Lightyear buzzes its way to 4K via Disney with a 4K + Blu-ray + Digital Copy package. The discs are housed inside a hard, black plastic case with a cardboard sleeve. There are inserts for Disney promos and their digital copy. The artwork features a great image of Lightyear looking out into space.


Video Review


Lightyear comes with an impressive 2160p UHD 4K image with HDR enhancement that is a great upgrade from its already solid 1080p HD version.

The HDR gives an uptick in those nuanced colors of space and in darker corridors. The green and purple in the suits in different lighting look distinguishable and amazing. The many elements of greys and silvers in the background are fantastic and the orange fur on Sox and with blasts, explosions, and other lights look amazing. The blue futuristic screens also give way to a great color palette. With the HDR enabled, each color is richer and bolder depending on the lighting conditions which makes for a better and more fluid image. The skin tones look fantastic in this unique Pixar world and the black levels are incredibly inky with no murky shadows or bleeding.

The detail with this animation continues to get better with each released film. The textures on the space suits and the intimate details in the foreign terrain are exquisite and project the right amount of dirt and marks that would come with being in action, fighting foes, and running away from danger. Wider shots of the spaceship and of the robots look amazing in the background as well, never having a hindered or soft look to them. This 4K image with HDR is certainly the best way to view the film and it comes with zero issues of banding, aliasing, or noise.

Audio Review


This release comes with a Dolby Atmos track that like most, not all, but most Disney releases - lacks that extra action-packed punch that one might expect. It's still not clear why there is a less-than-stellar low-end or robust sound, but one day, Disney will take notice and raise the volume. The sound effects are nuanced and well-balanced with good directionality, but the volume is just not as loud as it should be. The bigger the action, the more low-end bass comes through, but it's never pushing its limit nor is it really demanding.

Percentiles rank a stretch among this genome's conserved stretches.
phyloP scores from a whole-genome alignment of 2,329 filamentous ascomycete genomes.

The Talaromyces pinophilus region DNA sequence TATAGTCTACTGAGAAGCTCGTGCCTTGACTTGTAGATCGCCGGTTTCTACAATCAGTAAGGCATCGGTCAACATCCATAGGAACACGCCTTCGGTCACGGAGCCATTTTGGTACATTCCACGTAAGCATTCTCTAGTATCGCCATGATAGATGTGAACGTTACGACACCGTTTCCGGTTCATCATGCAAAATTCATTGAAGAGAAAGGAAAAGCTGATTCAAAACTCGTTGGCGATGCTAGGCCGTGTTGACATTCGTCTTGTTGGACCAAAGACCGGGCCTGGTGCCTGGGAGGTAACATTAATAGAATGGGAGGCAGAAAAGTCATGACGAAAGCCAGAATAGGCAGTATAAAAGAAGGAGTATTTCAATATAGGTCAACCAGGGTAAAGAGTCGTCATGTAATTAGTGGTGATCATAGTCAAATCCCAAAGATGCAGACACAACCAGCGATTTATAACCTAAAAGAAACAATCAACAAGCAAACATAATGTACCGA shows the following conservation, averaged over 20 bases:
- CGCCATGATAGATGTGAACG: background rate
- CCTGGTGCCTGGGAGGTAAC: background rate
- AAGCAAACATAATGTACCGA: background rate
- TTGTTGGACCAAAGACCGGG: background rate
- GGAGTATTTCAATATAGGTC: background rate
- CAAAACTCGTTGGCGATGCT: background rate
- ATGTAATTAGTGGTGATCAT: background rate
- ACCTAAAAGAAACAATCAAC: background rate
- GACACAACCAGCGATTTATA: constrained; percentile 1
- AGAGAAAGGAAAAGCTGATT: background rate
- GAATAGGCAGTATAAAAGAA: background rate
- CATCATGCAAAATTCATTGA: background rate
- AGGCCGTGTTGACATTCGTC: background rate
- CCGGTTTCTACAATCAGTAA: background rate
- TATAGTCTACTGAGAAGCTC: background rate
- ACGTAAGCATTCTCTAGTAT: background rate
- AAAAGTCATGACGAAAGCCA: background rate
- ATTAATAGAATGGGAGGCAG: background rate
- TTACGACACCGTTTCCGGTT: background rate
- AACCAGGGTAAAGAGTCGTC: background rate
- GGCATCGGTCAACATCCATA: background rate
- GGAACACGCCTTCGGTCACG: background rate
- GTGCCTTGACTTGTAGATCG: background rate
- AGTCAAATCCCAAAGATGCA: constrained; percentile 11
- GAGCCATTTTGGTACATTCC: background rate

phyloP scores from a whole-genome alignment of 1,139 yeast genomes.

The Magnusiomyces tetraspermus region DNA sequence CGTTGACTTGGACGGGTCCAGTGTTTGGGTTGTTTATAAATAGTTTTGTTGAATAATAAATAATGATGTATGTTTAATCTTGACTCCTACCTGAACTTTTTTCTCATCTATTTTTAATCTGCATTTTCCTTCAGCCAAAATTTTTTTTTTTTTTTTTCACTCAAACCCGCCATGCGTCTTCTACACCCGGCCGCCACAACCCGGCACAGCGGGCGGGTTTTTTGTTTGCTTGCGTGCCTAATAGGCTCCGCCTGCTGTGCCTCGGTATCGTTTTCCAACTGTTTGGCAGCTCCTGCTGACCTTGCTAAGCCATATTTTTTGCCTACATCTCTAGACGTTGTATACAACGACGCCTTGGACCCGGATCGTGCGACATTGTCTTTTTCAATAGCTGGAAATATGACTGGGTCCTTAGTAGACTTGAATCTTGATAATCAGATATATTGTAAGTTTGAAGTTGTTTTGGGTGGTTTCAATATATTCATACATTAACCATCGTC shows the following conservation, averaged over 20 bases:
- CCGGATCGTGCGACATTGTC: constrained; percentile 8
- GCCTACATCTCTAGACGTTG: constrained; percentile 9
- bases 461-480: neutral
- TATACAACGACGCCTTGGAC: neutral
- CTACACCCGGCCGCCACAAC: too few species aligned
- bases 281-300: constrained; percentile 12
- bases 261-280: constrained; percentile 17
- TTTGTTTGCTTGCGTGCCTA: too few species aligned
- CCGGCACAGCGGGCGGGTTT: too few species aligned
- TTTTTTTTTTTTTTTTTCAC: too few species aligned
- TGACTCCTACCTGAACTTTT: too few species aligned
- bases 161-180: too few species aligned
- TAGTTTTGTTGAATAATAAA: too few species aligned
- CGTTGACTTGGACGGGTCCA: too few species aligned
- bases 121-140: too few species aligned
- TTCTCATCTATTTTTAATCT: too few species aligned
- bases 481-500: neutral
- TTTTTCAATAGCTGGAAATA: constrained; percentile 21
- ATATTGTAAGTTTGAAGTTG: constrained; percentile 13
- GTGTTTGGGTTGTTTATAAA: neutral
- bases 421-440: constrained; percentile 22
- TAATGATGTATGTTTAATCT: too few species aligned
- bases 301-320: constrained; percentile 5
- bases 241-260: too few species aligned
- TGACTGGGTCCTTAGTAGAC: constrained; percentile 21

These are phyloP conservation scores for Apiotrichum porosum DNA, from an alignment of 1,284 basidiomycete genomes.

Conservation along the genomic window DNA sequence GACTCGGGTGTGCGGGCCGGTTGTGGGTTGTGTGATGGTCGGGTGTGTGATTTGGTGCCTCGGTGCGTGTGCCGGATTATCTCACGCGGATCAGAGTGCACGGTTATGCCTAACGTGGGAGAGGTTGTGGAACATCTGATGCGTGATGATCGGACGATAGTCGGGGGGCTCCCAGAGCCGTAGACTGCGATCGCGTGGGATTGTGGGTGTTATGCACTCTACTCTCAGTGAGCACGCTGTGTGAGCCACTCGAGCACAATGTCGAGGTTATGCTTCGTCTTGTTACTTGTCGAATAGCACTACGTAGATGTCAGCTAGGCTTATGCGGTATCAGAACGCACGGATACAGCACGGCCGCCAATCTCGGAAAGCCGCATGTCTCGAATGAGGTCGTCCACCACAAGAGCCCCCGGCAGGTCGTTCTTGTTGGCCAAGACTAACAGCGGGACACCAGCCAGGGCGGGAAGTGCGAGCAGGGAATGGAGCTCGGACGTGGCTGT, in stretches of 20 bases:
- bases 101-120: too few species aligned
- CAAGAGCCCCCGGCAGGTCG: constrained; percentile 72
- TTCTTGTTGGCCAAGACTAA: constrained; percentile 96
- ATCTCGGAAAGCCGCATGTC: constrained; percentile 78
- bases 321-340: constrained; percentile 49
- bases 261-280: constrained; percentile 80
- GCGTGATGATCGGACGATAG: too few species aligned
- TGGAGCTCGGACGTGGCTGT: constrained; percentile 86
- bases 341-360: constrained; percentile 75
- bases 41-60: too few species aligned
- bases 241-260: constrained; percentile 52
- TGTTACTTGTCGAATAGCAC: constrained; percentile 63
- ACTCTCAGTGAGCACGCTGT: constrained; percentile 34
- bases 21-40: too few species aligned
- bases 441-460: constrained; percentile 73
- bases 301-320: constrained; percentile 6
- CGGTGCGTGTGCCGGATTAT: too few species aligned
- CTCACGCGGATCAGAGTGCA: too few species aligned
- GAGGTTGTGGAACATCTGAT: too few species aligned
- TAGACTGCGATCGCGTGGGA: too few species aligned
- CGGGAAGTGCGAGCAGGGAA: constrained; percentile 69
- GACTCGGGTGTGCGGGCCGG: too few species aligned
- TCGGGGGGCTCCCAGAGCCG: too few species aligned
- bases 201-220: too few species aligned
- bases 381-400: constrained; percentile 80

The surround and height speakers do deliver some great moments that transfer fluidly through each speaker to the next, although the volume will have to be adjusted to really get their full effect. The score always adds to the suspense and adventure of the whole film and the dialogue is clean, clear, and easy to follow. There are no audio issues other than just sounding softer than normal, but that's the usual case with these Disney films.

Special Features


In addition to an audio commentary, there are about 61 minutes of bonus material that includes cast and crew talking about making the film, inspiration for design, voice work, and almost a half hour of deleted scenes.

  • Audio Commentary - Director Angus MacLane, Director of Photography Jeremy Lasky, and Writer Jason Headley all deliver a fun and informative commentary track that gives some insight and technical information on the making of the movie, casting, and the mythology of Pixar and its characters. This is a good listen.
  • Building the World of Lightyear (HD, 15 Mins.) - A good glimpse of the design of the movie, the settings, and how other films inspired the look of the movie.
  • The Zap Patrol (HD, 9 Mins.) - Some supporting roles and voice casting are shown here.
  • Toyetic (HD, 10 Mins.) - This tackles how well toys and LEGO toys inspire the film.
  • Deleted Scenes (HD, 27 Mins.) - There is seven sequences total, including a new opening. All of these are worth watching.


Final Thoughts

Lightyear looks visually stunning and has some great themes going for it, however, its story and tone keep it from being memorable and coming across as rote. The 4K with HDR picture looks mighty impressive, but the Dolby Atmos track sounds lackluster. The bonus features are all worth watching. Worth A Look!